Cow condition is 4.2 – 4.3 – after the fatter autumn calvers have been dried off.


The average pasture cover is now over 4,000 kg DM/ha. It was 2,128 kg DM/ha in early January and 3,085 kg DM/ha around 20th January; this just shows the amazing response to the rain. The pasture cover targets for the next eight weeks are 3,100 – 3,200 kg DM/ha in late February and 2,300 – 2,400 kg DM/ha in late March.

We started the turnips at 5 m2/cow/day on 9th January. At this rate the crop will last through until mid- March.

Unfortunately, a lot of the paddocks are very weedy with summer grass so it seems the grass spray was done too early to get the kill that we would have liked.

The grazing round held at 18 – 20ish days through December and into the start of January. After the rain and the turnips started, the round was extended to 40 days where it will hold now through the next 2 – 3 months.


Mating finished for the heifers on 1st December and the cows on 15th December. A pregnancy test has shown just four heifers are empty (including two of the biggest) and there was a 21% empty rate in the herd (68 cows), this compares to 21% (71) last year, so there are less empty cows this year – just!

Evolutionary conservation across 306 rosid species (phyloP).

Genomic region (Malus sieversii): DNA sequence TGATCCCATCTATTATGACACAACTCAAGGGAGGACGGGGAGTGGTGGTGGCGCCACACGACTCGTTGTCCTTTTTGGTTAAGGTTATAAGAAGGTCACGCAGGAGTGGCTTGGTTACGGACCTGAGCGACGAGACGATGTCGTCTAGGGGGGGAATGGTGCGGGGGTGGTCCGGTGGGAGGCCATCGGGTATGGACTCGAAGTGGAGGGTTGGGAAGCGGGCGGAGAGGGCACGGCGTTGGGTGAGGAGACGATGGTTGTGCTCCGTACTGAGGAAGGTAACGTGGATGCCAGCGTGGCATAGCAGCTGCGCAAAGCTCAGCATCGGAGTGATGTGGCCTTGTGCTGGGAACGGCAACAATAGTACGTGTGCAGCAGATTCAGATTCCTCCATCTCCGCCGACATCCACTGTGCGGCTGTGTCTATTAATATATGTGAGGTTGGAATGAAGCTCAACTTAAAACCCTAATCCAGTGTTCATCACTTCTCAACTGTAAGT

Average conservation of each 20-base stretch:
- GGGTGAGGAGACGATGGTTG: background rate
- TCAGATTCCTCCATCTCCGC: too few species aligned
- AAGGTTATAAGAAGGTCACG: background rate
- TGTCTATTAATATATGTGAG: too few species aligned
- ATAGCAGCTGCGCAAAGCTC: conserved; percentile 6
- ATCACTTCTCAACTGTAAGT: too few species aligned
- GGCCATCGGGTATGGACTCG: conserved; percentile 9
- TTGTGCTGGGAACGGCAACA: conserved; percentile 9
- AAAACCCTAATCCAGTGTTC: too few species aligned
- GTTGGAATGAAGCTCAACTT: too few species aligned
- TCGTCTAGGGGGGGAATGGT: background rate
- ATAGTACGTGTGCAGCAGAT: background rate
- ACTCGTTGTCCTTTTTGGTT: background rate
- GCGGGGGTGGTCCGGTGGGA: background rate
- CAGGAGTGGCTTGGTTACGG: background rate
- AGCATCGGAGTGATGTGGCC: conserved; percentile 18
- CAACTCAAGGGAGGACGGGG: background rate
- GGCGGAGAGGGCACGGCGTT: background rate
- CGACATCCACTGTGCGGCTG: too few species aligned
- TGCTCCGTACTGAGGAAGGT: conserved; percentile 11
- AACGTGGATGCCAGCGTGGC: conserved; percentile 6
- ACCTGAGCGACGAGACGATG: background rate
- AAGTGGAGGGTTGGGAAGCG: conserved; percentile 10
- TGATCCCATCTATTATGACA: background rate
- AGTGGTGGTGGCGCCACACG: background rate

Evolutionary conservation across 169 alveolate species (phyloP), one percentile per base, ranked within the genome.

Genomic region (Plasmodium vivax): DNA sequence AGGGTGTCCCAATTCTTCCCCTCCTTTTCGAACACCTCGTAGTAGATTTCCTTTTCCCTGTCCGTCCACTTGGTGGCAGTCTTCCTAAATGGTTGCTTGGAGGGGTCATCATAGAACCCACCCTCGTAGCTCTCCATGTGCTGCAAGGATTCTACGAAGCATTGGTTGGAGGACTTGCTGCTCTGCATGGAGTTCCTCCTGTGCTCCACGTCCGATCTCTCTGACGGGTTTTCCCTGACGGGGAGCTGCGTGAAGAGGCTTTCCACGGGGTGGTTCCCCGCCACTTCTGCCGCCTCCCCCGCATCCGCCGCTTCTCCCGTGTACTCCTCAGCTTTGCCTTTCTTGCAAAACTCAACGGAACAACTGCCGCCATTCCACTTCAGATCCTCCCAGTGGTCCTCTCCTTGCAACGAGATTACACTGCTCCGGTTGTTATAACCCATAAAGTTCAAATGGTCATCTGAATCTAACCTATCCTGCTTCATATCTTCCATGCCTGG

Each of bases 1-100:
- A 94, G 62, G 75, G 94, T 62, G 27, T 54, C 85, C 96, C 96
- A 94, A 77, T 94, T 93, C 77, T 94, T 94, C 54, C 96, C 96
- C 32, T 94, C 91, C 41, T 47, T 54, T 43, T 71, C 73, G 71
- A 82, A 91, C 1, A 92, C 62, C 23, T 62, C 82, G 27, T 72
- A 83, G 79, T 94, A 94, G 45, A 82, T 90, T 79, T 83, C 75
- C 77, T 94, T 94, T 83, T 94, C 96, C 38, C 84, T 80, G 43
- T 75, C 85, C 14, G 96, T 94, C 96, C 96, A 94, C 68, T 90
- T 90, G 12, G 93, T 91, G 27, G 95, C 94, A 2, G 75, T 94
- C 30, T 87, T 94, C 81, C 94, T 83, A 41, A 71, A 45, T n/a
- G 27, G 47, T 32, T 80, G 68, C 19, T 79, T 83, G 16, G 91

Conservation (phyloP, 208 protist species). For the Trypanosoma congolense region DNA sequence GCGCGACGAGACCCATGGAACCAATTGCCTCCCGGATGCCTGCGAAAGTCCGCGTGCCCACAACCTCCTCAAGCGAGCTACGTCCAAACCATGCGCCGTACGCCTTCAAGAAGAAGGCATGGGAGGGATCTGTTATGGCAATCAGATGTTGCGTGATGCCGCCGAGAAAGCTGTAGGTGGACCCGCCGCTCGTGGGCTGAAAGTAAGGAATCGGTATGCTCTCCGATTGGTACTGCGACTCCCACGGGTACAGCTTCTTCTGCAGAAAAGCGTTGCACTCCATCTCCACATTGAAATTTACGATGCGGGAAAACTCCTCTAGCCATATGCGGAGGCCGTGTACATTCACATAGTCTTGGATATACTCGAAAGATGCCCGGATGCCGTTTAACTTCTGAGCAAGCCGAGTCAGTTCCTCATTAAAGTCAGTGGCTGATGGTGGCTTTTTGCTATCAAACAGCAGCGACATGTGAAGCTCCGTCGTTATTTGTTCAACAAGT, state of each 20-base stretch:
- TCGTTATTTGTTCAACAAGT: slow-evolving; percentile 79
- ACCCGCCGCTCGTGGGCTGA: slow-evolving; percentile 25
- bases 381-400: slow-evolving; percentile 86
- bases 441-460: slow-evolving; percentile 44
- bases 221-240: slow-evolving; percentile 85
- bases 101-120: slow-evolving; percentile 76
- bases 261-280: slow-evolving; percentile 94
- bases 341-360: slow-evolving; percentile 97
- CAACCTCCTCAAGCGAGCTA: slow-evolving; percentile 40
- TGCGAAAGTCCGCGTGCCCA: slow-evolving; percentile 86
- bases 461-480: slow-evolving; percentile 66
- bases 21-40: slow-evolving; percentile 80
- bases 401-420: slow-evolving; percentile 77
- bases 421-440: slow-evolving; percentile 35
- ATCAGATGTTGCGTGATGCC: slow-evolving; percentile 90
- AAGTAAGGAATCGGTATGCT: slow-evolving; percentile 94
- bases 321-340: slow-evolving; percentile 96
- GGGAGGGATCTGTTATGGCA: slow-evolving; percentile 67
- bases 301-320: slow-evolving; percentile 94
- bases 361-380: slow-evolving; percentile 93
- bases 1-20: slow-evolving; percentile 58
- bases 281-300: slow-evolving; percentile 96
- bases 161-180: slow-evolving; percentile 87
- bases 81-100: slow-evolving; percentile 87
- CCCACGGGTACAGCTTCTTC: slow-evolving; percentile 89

New grass

Our aim is to get the new permanent pasture sown as soon as possible after the turnips have finished. We are also targeting the paddocks that have had annual undersown into them. We are going to try a mix of Trojan (20 – 22 kg/ha), Kotare and Weka white clover (2 kg/ha each), plus 3 kg/ha of Puna 2 chicory this year. Finding the right pastures that will last is still a major problem and we are taking the advice of our farm advisor. Again we are undersowing any paddocks we will put into turnips.